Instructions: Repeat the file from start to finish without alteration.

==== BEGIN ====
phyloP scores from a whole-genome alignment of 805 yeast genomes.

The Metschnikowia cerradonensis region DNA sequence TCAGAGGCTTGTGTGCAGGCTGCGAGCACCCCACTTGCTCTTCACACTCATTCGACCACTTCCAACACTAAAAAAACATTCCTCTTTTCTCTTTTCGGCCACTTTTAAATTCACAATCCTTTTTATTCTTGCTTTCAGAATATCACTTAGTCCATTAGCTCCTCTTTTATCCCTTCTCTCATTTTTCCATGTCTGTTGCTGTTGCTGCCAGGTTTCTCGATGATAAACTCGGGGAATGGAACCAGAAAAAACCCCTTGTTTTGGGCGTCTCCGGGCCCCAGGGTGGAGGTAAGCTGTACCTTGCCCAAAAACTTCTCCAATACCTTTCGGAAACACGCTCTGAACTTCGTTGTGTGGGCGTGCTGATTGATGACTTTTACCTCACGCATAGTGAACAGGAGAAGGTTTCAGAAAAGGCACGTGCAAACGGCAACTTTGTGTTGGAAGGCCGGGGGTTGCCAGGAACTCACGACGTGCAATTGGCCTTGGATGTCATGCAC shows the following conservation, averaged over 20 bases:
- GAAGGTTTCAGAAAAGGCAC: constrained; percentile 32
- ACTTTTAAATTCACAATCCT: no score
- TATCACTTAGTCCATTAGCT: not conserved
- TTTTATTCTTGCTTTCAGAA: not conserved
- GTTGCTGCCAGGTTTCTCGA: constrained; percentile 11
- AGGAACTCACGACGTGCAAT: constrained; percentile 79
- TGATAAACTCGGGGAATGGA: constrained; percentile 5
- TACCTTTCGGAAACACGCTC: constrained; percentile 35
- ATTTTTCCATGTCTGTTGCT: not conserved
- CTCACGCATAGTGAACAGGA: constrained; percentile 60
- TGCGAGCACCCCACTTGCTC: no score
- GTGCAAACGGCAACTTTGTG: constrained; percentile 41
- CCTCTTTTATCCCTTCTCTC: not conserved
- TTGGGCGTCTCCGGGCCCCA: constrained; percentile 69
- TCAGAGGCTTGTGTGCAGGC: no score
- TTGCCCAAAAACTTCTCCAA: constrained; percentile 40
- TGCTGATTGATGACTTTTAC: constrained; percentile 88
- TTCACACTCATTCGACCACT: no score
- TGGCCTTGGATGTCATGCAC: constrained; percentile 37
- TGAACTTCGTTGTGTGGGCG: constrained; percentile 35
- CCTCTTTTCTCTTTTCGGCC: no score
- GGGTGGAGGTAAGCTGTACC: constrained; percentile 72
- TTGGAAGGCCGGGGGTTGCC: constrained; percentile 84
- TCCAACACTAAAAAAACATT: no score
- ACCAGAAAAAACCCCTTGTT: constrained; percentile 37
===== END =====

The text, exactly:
phyloP scores from a whole-genome alignment of 805 yeast genomes.

The Metschnikowia cerradonensis region DNA sequence TCAGAGGCTTGTGTGCAGGCTGCGAGCACCCCACTTGCTCTTCACACTCATTCGACCACTTCCAACACTAAAAAAACATTCCTCTTTTCTCTTTTCGGCCACTTTTAAATTCACAATCCTTTTTATTCTTGCTTTCAGAATATCACTTAGTCCATTAGCTCCTCTTTTATCCCTTCTCTCATTTTTCCATGTCTGTTGCTGTTGCTGCCAGGTTTCTCGATGATAAACTCGGGGAATGGAACCAGAAAAAACCCCTTGTTTTGGGCGTCTCCGGGCCCCAGGGTGGAGGTAAGCTGTACCTTGCCCAAAAACTTCTCCAATACCTTTCGGAAACACGCTCTGAACTTCGTTGTGTGGGCGTGCTGATTGATGACTTTTACCTCACGCATAGTGAACAGGAGAAGGTTTCAGAAAAGGCACGTGCAAACGGCAACTTTGTGTTGGAAGGCCGGGGGTTGCCAGGAACTCACGACGTGCAATTGGCCTTGGATGTCATGCAC shows the following conservation, averaged over 20 bases:
- GAAGGTTTCAGAAAAGGCAC: constrained; percentile 32
- ACTTTTAAATTCACAATCCT: no score
- TATCACTTAGTCCATTAGCT: not conserved
- TTTTATTCTTGCTTTCAGAA: not conserved
- GTTGCTGCCAGGTTTCTCGA: constrained; percentile 11
- AGGAACTCACGACGTGCAAT: constrained; percentile 79
- TGATAAACTCGGGGAATGGA: constrained; percentile 5
- TACCTTTCGGAAACACGCTC: constrained; percentile 35
- ATTTTTCCATGTCTGTTGCT: not conserved
- CTCACGCATAGTGAACAGGA: constrained; percentile 60
- TGCGAGCACCCCACTTGCTC: no score
- GTGCAAACGGCAACTTTGTG: constrained; percentile 41
- CCTCTTTTATCCCTTCTCTC: not conserved
- TTGGGCGTCTCCGGGCCCCA: constrained; percentile 69
- TCAGAGGCTTGTGTGCAGGC: no score
- TTGCCCAAAAACTTCTCCAA: constrained; percentile 40
- TGCTGATTGATGACTTTTAC: constrained; percentile 88
- TTCACACTCATTCGACCACT: no score
- TGGCCTTGGATGTCATGCAC: constrained; percentile 37
- TGAACTTCGTTGTGTGGGCG: constrained; percentile 35
- CCTCTTTTCTCTTTTCGGCC: no score
- GGGTGGAGGTAAGCTGTACC: constrained; percentile 72
- TTGGAAGGCCGGGGGTTGCC: constrained; percentile 84
- TCCAACACTAAAAAAACATT: no score
- ACCAGAAAAAACCCCTTGTT: constrained; percentile 37